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Heart failure is increasing in prevalence.1 This is in part due to reduced mortality as a result of major advances in treatment since 1986, when the VHEFT-I study was published.2 It is also associated with ageing of the population, and longer survival of people with conditions that lead on to heart failure such as ischaemic heart disease, hypertension and atrial fibrillation.
The incidence and prevalence of heart failure rise with age. In the 1980s the Framingham study of those aged ≥45 years found that the age-adjusted prevalence of overt heart failure was 24/1000 in men and 25/1000 in women.3 In Finland the prevalence of heart failure in those aged 75–86 years was 8.2%.4 The EPIC study found that the prevalence of heart failure in those aged >25 years in Portugal was 4.36%.5
The annual age-adjusted incidence of heart failure in the Framingham study (in the 1980s) was 7.2 cases/1000 in men and 4.7 cases/1000 in women.3 The annual incidence rises steeply with advancing age to 40 cases per 1000 for those aged >75 years.6 Furthermore, the Hillingdon study found that the incidence of heart failure rises to 1% per annum in the population over 85 years of age.7 The mortality of new cases of heart failure is 14% at 6 months.8 Hospitalised patients with heart failure have a 10% inpatient mortality rate, and up to 32% mortality rate at 1 year.9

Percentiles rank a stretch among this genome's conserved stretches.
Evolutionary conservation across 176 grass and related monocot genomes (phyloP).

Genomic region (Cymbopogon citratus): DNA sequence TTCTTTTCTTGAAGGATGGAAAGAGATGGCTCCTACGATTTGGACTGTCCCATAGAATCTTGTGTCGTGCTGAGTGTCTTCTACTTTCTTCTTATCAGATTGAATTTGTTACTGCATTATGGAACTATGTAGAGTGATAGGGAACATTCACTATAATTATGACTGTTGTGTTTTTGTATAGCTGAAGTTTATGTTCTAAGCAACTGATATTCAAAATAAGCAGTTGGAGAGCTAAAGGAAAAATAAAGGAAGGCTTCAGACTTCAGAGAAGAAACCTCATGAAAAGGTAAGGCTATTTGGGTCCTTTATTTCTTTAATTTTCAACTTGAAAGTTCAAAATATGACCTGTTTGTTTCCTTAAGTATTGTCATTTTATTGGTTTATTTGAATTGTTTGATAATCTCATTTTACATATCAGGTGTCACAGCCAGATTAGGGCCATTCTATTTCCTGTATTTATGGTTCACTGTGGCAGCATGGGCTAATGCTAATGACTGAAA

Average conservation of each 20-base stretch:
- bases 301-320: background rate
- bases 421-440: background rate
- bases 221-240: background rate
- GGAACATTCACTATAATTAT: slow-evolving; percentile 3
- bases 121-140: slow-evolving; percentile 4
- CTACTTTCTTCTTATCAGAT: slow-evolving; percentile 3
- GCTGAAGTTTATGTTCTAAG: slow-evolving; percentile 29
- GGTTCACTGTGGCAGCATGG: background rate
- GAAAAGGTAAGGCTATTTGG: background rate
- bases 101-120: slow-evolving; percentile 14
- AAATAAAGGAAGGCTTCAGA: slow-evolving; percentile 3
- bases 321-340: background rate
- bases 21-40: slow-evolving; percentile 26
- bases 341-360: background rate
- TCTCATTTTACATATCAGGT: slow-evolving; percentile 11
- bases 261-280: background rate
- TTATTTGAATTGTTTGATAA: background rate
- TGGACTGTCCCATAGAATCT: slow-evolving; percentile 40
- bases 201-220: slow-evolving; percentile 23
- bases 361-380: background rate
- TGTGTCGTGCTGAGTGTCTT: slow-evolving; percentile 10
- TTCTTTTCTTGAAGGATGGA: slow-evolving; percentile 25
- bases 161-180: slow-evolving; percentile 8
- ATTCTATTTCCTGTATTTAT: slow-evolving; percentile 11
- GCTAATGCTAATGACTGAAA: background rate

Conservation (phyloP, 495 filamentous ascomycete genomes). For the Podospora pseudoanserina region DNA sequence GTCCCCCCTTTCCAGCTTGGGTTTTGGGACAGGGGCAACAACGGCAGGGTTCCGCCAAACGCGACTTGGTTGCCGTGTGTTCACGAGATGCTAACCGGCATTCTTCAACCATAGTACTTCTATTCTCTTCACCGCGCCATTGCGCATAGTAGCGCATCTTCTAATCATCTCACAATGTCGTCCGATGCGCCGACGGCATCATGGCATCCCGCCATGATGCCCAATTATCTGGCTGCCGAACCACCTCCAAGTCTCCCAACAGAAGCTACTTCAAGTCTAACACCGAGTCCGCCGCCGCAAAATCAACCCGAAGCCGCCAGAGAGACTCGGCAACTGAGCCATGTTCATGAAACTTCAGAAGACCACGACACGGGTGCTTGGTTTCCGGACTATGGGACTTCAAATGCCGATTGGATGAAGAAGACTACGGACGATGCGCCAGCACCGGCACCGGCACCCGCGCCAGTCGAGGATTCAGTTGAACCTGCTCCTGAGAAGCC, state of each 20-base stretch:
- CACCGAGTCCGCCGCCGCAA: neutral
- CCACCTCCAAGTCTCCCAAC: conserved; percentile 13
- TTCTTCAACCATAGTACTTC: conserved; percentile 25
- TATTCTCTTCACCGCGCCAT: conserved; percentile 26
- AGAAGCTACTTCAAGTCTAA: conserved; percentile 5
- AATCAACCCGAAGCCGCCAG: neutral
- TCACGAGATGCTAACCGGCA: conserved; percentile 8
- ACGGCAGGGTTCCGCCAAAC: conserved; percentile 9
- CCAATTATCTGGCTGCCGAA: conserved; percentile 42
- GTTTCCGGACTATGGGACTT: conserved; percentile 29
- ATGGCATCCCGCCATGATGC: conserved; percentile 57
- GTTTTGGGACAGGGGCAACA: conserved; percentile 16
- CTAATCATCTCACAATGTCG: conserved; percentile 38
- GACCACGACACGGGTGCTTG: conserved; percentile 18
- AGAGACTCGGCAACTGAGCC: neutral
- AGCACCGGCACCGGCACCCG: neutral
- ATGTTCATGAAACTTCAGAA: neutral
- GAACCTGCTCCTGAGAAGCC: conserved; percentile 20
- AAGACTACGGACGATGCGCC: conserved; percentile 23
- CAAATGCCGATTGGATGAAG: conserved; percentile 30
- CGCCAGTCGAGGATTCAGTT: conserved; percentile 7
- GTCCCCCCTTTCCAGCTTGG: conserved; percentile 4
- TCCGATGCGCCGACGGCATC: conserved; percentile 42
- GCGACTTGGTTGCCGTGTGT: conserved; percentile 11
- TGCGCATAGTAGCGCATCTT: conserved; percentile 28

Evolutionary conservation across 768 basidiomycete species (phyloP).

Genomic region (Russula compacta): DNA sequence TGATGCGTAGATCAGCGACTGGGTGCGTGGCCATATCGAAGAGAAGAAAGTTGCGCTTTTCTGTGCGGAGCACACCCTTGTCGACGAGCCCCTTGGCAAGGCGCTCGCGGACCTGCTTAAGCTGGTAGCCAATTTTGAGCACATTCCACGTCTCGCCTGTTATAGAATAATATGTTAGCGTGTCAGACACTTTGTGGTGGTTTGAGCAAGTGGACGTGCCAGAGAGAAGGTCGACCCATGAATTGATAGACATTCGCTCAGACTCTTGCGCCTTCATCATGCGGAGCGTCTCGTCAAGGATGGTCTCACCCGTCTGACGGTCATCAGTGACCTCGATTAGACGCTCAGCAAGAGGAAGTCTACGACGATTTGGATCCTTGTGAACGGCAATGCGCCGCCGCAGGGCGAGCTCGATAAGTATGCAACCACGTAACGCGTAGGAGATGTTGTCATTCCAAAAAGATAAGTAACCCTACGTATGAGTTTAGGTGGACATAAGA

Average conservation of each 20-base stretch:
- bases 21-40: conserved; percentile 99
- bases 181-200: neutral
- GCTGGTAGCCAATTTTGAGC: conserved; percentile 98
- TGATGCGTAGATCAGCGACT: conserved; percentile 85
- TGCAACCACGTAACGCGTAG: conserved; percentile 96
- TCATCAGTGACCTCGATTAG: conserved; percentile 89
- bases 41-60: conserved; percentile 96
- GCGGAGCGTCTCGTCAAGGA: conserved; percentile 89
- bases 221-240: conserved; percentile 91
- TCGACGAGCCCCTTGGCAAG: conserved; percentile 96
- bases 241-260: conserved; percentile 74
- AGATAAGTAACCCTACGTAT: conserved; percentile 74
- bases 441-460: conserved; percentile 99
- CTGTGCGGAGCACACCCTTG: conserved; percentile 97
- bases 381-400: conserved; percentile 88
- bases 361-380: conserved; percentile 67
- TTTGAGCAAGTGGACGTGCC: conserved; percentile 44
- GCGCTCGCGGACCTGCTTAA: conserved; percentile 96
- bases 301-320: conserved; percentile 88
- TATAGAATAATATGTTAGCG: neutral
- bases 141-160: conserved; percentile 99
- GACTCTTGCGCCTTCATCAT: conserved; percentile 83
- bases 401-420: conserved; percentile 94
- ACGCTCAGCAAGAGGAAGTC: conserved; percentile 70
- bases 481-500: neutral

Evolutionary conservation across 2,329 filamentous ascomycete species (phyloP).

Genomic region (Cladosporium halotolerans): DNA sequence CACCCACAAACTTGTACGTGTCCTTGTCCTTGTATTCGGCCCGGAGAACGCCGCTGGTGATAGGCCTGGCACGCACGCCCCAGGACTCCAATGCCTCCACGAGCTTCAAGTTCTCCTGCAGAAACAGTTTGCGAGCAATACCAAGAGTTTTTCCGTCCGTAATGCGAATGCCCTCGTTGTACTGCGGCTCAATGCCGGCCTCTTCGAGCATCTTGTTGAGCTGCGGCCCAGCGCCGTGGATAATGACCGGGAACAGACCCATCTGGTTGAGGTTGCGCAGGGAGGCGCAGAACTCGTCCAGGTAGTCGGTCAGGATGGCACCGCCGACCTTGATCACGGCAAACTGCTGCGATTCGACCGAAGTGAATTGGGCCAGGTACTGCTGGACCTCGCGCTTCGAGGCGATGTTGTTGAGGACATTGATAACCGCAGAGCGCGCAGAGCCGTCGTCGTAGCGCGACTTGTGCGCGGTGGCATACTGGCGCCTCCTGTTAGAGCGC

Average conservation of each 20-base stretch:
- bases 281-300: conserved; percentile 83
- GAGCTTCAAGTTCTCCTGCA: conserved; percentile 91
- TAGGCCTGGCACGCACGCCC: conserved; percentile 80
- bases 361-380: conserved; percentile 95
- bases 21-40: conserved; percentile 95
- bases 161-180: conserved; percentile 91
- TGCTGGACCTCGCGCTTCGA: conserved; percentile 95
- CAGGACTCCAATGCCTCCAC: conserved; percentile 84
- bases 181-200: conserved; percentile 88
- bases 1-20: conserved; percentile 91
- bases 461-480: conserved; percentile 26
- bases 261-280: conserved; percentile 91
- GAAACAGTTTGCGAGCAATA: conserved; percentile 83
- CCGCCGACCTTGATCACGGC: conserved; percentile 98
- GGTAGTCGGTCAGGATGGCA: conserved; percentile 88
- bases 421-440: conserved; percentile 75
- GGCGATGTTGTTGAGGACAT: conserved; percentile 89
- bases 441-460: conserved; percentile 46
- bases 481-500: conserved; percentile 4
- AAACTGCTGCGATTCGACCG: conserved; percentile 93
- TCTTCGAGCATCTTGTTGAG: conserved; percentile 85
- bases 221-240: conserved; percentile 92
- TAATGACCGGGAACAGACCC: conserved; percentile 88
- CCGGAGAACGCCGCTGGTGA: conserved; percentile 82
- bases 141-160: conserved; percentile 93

In 2003, the National Institute for Health and Clinical Excellence (NICE) produced its clinical guideline on the diagnosis and management of chronic heart failure.10 This provided detailed guidance for healthcare professionals on the full spectrum of care for patients with heart failure. Since then, advances in the evidence base necessitated a partial update of the guideline, published in 2010, covering diagnosis, pharmacological therapy, monitoring and …